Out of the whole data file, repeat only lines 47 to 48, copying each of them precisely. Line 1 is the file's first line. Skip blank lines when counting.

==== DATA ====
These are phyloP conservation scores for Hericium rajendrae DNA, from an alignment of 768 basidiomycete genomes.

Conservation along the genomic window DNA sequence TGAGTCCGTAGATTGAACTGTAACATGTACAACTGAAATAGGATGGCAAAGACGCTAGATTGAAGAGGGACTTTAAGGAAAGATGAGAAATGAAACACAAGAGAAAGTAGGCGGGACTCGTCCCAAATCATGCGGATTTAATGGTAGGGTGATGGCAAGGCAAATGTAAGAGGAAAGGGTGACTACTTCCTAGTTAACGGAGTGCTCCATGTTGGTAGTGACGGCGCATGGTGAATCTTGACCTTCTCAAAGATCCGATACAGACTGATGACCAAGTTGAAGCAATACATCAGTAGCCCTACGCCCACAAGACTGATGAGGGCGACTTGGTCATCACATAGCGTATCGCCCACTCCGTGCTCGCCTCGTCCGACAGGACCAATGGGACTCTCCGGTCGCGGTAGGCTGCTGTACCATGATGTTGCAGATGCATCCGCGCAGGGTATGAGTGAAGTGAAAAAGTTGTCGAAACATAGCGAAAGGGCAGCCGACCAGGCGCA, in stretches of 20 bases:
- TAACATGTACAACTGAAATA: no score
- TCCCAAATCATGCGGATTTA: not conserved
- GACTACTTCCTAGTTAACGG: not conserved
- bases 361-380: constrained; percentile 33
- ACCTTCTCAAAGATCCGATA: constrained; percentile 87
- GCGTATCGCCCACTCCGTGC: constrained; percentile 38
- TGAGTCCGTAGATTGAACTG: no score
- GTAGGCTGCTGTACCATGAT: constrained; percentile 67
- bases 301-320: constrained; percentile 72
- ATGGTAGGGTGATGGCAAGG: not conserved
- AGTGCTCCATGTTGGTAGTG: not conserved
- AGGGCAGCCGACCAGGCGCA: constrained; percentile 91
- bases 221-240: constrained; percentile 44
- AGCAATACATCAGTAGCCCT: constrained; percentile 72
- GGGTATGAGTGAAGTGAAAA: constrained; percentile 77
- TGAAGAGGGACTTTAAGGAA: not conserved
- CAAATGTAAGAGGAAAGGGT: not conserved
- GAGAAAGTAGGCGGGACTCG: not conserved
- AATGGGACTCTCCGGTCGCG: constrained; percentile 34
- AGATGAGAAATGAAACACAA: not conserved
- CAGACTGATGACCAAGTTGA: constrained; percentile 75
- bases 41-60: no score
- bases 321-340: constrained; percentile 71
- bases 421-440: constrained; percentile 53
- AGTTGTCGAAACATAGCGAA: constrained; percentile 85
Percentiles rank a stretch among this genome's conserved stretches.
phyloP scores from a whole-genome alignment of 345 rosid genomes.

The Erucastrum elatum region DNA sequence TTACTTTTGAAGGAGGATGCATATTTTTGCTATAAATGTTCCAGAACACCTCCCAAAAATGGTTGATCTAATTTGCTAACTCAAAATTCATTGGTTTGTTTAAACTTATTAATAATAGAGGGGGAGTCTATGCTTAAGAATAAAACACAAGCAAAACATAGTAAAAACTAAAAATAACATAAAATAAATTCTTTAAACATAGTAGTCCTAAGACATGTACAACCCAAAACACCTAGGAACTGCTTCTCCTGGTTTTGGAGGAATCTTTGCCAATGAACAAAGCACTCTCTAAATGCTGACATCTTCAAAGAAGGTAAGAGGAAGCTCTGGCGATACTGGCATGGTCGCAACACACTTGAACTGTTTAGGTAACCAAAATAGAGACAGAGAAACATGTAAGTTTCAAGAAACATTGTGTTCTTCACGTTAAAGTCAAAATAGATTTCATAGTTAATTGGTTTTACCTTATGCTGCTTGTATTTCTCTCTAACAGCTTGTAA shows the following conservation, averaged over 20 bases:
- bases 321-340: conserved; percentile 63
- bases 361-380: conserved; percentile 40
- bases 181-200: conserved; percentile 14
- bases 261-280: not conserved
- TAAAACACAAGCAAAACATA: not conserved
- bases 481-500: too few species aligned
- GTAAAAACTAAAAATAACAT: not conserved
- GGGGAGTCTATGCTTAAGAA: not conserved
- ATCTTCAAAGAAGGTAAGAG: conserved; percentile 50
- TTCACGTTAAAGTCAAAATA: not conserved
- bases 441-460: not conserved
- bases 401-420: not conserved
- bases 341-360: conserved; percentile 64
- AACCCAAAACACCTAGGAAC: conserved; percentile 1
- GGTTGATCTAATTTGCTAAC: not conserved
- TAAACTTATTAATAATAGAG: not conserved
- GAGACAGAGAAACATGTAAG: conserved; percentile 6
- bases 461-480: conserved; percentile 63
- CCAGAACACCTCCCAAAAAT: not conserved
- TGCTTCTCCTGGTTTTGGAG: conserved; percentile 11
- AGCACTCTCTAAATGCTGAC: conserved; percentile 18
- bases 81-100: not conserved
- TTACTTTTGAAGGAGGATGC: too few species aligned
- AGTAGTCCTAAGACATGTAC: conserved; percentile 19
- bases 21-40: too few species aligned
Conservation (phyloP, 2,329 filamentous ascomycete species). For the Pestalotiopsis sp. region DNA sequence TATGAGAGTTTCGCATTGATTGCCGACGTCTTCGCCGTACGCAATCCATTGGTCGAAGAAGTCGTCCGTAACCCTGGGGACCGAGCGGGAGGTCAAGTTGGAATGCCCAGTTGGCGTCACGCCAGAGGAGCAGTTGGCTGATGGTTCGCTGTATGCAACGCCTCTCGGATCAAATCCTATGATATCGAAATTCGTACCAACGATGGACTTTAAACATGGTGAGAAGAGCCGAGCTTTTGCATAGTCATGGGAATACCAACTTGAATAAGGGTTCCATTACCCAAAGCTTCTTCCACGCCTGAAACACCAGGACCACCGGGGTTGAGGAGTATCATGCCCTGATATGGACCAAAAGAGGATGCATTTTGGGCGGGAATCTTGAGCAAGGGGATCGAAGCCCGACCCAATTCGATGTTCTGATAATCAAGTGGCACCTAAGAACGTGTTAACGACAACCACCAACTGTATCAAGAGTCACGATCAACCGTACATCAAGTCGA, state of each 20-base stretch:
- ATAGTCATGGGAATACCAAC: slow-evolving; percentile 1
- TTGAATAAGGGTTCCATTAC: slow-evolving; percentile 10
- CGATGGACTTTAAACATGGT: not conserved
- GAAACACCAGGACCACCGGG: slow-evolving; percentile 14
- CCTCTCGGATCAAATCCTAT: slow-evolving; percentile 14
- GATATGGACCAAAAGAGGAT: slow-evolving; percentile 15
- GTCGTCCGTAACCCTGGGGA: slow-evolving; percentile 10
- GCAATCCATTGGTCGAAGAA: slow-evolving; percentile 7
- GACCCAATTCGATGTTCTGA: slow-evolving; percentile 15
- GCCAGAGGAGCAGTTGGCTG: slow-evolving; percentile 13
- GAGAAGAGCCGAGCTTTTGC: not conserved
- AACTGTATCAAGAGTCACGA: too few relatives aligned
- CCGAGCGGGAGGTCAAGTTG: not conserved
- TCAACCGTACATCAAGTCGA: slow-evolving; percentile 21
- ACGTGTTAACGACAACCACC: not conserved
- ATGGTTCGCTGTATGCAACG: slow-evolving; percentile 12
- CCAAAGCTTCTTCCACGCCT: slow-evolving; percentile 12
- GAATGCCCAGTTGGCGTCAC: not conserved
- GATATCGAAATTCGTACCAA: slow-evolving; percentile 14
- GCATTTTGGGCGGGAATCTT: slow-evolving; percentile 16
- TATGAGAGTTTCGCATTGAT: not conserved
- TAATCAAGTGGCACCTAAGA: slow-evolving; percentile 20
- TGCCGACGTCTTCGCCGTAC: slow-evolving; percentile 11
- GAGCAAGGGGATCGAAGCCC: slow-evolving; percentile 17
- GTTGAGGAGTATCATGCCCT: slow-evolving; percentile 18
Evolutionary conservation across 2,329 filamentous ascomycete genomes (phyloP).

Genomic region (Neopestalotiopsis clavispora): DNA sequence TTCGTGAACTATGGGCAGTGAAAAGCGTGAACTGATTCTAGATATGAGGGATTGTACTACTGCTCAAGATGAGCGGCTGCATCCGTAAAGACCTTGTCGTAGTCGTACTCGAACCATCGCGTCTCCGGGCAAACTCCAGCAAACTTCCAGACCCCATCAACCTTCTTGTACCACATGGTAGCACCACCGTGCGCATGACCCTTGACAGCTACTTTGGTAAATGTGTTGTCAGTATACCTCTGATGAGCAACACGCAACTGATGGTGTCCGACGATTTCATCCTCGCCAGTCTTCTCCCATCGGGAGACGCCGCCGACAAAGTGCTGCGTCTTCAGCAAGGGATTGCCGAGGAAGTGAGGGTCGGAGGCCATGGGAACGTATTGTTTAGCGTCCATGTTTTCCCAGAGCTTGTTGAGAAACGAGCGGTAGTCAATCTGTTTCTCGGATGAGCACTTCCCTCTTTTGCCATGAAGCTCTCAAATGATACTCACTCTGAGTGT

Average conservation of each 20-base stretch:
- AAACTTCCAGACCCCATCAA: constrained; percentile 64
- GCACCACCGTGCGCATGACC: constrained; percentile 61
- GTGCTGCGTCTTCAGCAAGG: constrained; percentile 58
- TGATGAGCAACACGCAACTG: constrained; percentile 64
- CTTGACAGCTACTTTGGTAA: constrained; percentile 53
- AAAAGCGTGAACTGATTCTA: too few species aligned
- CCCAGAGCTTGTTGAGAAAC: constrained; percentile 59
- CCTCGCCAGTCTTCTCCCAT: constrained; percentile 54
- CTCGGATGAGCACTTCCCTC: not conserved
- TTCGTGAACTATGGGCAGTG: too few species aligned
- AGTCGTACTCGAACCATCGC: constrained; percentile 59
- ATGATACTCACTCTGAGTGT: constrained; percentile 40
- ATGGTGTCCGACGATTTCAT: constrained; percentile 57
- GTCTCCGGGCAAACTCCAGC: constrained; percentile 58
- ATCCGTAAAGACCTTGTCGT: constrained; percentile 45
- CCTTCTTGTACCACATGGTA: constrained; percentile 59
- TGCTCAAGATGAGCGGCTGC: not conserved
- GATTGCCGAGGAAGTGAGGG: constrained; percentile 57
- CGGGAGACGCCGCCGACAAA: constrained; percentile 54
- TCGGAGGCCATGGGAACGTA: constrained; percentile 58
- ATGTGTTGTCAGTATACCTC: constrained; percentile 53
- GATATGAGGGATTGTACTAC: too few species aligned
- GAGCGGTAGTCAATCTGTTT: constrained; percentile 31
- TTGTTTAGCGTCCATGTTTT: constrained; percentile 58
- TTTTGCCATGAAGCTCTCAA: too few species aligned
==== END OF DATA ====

- GAGACAGAGAAACATGTAAG: conserved; percentile 6
- bases 461-480: conserved; percentile 63